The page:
voice of a generation

DJ Clara Amfo is taking over the airwaves one song at a time.

Radio DJ, club DJ, TV presenter and fully paid-up Beyoncé stan Clara Amfo started her broadcasting career as a teenager on Nickelodeon and CBBC, before jumping to radio and earning a Sony Radio Award nomination during her time at KISS FM. A successful switch to BBC Radio 1Xtra was followed by a move in 2015 to Radio 1 where she now presents the station's mid-morning show, aka the students and freelancers' breakfast show.

Ludicrously busy, we literally gatecrashed Amfo's lunch in-between radio shows and rehearsals for the Brit awards (where she presented the red carpet and backstage coverage) to chat about Ghanian delicacies, Beyoncé's scent and calling out bullshit.

What smells feel like home?

Cinnamon. My mum and my dad, God rest his soul, always had those cinnamon sticks in the house. Those and vanilla ones.

Is there a particular smell that takes you back to your childhood?

West African food, definitely. We're from Ghana, like that's where my family are from, so peppers, spices and there's a dish called Jollof rice, a really well known West African dish – Ghanians made it up, you can quote me on that – and that really reminds me of being a kid and my mum cooking it and it tasting delicious.

You've travelled to lots of fancy places, are there certain countries that are evoked when you catch a certain smell?

Do you know what, there's something about a sugary smell that really reminds of New York. It's that sweetness mixed with a bit of grit and fresh cheesecake.

If you could bottle up one smell, what would it be?

I think it would either be vanilla or white musk because they take me back to being a teenager, like 'my first fragrance'. Really inoffensive but warming.

What's more evocative and nostalgia-inducing – music or smell?

Definitely music. I can pinpoint certain songs to certain moments. I'll remember where I was when I hear a riff or something. Growing up I was such a sponge to all different kinds of music and I think my parents getting Sky and cable TV was legitimately the best thing that ever happened to me. I grew up in a house with my four brothers and a sister, and we were all into different types of music. I have a different group or artist that reminds me of each of them in a different way.

If you had your own celebrity fragrance what would it be called?

My corny nickname, which is Amfo Real. My friend used to call me that for jokes. Imagine; “Are you for real? Amfo Real”.

Who's the nicest smelling famous person you've ever met?

Pharrell Williams smells very crisp and fresh. It's not that he doesn't smell of anything, it's just that he smells of crisp excellence.

What do you think Beyoncé smells like?

Warm Beignets. Like Southern goodness, just that rich creole, deep South goodness.

As Adele recently said, Beyoncé's one of the world's greatest inspirations, but who else inspired you growing up?

So many favourites – Brandy, Janet, Whitney, Kate Bush, Róisin Murphy, Lauryn Hill. I just love female artists so much. I needed these women.

Who were some of the female broadcasters you looked up to?

[TV presenter] Vanessa Feltz is the oracle. I love that woman. She's fantastically well read, her vocabulary is out of this world and she doesn't care what anyone thinks of her. Growing up my brother used to play a lot of KISS in its earlier days, when it was a bit more of an underground station, and there was a woman on there called Wendy Douglas, who had the most lovely speaking voice. Obviously Annie Mac, who is now my work mate. Annie Nightingale, who is testament to true longevity in her career. I know it sounds corny, but the people I get to call my workmates are really inspirational in their own different way.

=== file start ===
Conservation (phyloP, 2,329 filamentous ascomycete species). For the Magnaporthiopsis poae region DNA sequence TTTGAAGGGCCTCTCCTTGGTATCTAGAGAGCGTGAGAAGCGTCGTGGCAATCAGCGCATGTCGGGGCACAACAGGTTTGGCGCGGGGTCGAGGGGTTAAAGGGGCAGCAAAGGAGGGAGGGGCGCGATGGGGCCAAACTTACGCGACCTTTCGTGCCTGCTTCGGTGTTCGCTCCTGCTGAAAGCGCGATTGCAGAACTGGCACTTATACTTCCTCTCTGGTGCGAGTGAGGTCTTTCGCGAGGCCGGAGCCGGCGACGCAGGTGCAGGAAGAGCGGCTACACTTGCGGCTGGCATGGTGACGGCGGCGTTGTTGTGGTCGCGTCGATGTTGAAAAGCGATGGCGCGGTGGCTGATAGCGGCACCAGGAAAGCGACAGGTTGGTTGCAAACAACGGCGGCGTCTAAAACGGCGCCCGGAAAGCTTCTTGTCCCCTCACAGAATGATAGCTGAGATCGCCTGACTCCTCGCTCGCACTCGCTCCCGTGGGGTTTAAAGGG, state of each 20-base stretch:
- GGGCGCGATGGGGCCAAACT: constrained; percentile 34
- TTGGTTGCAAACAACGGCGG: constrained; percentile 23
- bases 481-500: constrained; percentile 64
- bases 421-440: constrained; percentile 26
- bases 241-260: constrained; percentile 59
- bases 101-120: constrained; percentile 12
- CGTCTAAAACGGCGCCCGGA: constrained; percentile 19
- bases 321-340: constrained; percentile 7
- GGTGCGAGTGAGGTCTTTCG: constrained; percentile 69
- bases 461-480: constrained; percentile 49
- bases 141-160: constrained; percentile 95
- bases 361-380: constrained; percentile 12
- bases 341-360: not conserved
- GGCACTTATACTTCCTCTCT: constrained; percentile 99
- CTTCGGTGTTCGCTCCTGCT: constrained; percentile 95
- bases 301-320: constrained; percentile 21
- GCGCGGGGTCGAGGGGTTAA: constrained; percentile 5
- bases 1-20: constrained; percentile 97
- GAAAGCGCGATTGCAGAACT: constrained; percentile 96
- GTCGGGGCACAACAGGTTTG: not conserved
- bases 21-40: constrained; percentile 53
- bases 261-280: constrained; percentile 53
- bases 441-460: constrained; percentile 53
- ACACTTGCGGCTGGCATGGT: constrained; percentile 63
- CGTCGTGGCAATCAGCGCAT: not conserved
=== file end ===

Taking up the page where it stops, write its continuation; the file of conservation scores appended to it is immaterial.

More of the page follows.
When you were young did you always get a thrill out of sharing new music with friends, or telling them about new artists?

That was my job in our group of friends. In our free periods at school it was my job to bring in the CDs. I remember I brought in The Miseducation of Lauryn Hill and was like, 'Okay, guys, you need to get into this'. We would rinse that album. I still love to do that now – it's why I do my job, that thrill of sharing new music.

Do you think the role of radio DJ has changed in the age of streaming?

I think it's shifted. I would be naïve to say that radio and TV and anyway in which to absorb music doesn't feel the peering eye of streaming services, of course, and we incorporate that into what we do at radio. But there is still a need for the voice and people are still encouraged to have conversations via presenters, DJs and journalists. Also, never assume that everyone has the same access that you have to music, or even if they do they might not be using it in the same way. There are people who want to be told what to check out still rather than finding it for themselves, which is great. Keeps me employed.

You've done charity work for Plan to promote free education for young girls in countries like Ghana - why is it so important to give back?

There is no point doing any type of public-facing job if you don't attempt to use a little bit of it to help others. I recently called out a hair braiding company on Instagram for cultural appropriation – they approached me to ask if they could do my hair when literally there are no women on their Instagram page that look like me, and yet they use women like me to do the work for them. That's problematic for me. I think unfortunately we're in an age where people are committed to being wilfully ignorant. If I was to say everything that I was really thinking about all the things all the time, I'd be on Twitter constantly, but really I’m somebody who picks their battles wisely.

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